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MUZI KUZWAYO: It is those who risk it all who lead change

Sep 09 2018 06:21
Muzi Kuzwayo

Muzi Kuzwayo

‘Dulce et decorum est pro patria mori,” wrote the Roman poet Horace.

It is sweet and honourable to die for the fatherland.

Horace’s career blossomed at the time when Rome changed from being a republic to being an empire.

He was an officer in the republican army that was defeated in the Battle of Phillippi, but switched sides and became the propaganda man for the new regime under Augustus.

A millennium, nine hundred and three score plus a quarter of a dozen years later, another war poet, Wilfred Owen, changed the meaning of Horace’s poem forever.

“My friend, you would not tell with such high zest,

“To children ardent for some desperate glory,

“The old lie: Dulce et decorum est

“pro patria mori.”

The poem tells the story of a young man dying in the front lines, where a chemical bomb has been fired.

“If you could hear, at every jolt, the blood,

“Come gargling from the froth-corrupted lungs,

“Obscene as cancer, bitter as the cud.”

Since the beginning of time, young men and women have been led to their early deaths. First their mouldable brains are bent to worship modern idols such as the national flag, then they are given uniforms and rifles and commanded to march forward, often never to return.

Even in our own country, many people who were conscripted to defend apartheid claim that they did not know.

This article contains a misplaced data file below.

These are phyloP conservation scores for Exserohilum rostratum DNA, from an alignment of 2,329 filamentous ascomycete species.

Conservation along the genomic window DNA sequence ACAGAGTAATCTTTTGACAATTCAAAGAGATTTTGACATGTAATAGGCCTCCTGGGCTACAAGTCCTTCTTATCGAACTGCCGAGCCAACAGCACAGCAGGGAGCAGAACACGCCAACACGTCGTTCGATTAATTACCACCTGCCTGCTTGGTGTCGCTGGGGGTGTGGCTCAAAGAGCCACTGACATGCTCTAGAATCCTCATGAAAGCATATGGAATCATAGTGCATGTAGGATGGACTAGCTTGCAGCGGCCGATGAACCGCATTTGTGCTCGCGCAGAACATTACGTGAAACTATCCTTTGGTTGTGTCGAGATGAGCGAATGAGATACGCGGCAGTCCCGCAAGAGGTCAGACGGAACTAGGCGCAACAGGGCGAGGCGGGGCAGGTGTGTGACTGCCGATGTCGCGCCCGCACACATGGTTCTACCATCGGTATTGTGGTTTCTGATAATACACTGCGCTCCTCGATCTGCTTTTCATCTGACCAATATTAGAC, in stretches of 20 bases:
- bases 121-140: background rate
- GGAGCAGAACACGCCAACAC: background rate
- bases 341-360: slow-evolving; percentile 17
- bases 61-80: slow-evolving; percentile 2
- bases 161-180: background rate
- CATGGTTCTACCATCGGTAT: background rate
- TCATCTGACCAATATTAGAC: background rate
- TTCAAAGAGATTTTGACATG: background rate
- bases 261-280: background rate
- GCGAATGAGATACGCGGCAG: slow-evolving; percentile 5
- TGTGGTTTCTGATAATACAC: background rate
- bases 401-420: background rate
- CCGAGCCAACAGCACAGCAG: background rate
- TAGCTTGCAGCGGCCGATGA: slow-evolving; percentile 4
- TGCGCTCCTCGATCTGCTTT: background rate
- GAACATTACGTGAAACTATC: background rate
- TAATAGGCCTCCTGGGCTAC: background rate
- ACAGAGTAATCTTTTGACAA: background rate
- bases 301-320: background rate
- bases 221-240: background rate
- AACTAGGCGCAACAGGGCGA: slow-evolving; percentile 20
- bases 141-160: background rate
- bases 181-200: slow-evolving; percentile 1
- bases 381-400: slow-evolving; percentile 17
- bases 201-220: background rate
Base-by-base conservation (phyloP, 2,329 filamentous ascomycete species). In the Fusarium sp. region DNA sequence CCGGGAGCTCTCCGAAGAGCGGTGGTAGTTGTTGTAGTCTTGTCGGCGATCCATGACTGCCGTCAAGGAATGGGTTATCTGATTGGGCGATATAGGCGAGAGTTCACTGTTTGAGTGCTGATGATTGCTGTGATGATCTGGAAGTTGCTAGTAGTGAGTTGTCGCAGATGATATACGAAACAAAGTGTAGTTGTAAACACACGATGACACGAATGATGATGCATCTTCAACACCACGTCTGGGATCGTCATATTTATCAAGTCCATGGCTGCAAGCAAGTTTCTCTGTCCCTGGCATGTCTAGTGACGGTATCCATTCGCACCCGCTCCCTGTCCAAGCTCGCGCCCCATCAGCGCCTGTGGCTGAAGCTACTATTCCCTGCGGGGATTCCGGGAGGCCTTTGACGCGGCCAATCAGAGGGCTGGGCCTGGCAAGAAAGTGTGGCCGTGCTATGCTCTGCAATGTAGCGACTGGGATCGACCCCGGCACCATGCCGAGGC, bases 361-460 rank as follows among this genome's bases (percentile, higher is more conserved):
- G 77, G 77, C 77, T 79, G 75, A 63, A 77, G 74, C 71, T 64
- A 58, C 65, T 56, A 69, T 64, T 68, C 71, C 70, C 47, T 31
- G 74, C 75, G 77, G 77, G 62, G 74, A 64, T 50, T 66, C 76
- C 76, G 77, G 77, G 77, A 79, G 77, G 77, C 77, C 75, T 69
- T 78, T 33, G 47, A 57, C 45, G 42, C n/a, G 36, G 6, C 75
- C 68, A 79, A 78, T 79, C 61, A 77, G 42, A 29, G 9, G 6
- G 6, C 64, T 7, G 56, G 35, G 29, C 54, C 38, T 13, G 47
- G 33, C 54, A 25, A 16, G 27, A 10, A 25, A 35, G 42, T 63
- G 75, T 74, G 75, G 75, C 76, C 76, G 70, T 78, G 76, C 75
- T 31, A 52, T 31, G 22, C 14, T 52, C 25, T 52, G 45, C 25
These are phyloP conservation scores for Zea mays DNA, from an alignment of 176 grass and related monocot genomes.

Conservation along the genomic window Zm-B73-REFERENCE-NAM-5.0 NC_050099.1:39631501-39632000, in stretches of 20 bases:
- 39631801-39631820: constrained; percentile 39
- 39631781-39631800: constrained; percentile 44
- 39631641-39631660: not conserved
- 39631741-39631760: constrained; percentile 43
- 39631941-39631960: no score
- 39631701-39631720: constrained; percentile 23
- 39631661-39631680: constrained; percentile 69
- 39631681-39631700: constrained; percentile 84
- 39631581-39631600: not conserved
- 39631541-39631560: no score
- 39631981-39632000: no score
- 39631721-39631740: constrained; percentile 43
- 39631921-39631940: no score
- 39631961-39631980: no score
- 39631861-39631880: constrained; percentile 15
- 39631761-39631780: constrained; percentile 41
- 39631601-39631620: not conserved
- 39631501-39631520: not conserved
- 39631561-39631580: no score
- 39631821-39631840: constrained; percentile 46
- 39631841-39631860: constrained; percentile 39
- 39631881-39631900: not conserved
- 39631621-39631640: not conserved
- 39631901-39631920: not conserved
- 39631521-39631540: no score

They simply swallowed the vile cud of hatred that was regurgitated by those who were far from the front lines.

Last week some Americans cut their socks and others burnt their sneakers because, as far as they were concerned, Nike disrespected the American flag.

On social media, one even declared that he would be wearing Adidas from now on. Wait until he discovers that Adidas is German.

Nike celebrated its 30th anniversary of the Just Do It campaign by choosing Colin Kaepernick as its face. Kaepernick is an American football star who in 2016 protested against the indiscriminate and wholesale murder of black people by the US police. At the beginning of matches he would kneel during the national anthem.

Right-wingers say that is disrespect – funny because so many of them go down on their knees when they pray, so kneeling during the singing of the national anthem should be the greatest form of humility.

Some accuse Nike of disrespecting the military veterans, people who believe in their cause so much that they are willing to go and die half the world away from America in Afghanistan and Iraq.

These young people die because they have been sold the old lie of dulce et decorum est.

One veteran who I met told me that he hadn’t even heard of the country they were invading until briefing.

National Football League (NFL) teams have shunned Kaepernick as a result of his beliefs. And now he is suing the NFL for collusion.

Nike chose to side with him. The brand continued to sponsor him and last week launched an ad campaign with the tagline: “Believe in something. Even if it means risking everything,” narrated by Kaepernick. According to Bloomberg, Nike received more than $43 million of airplay.

The queen of tennis, Serena Williams, tweeted that she was especially proud of being affiliated with Nike.

Basketball champion Lebron James said he stands with Nike and Kaepernick all day, everyday.

And all of this excitement was even before the television commercial was released.

History tells us that it is the turncoats, the vociferously obedient slaves, who beat the war drums the loudest.

But we should not listen to them because it is those who are willing to risk everything who change the world.

* Kuzwayo is the founder of Ignitive, an advertising agency.

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muzi kuzwayo  |  change  |  leadership


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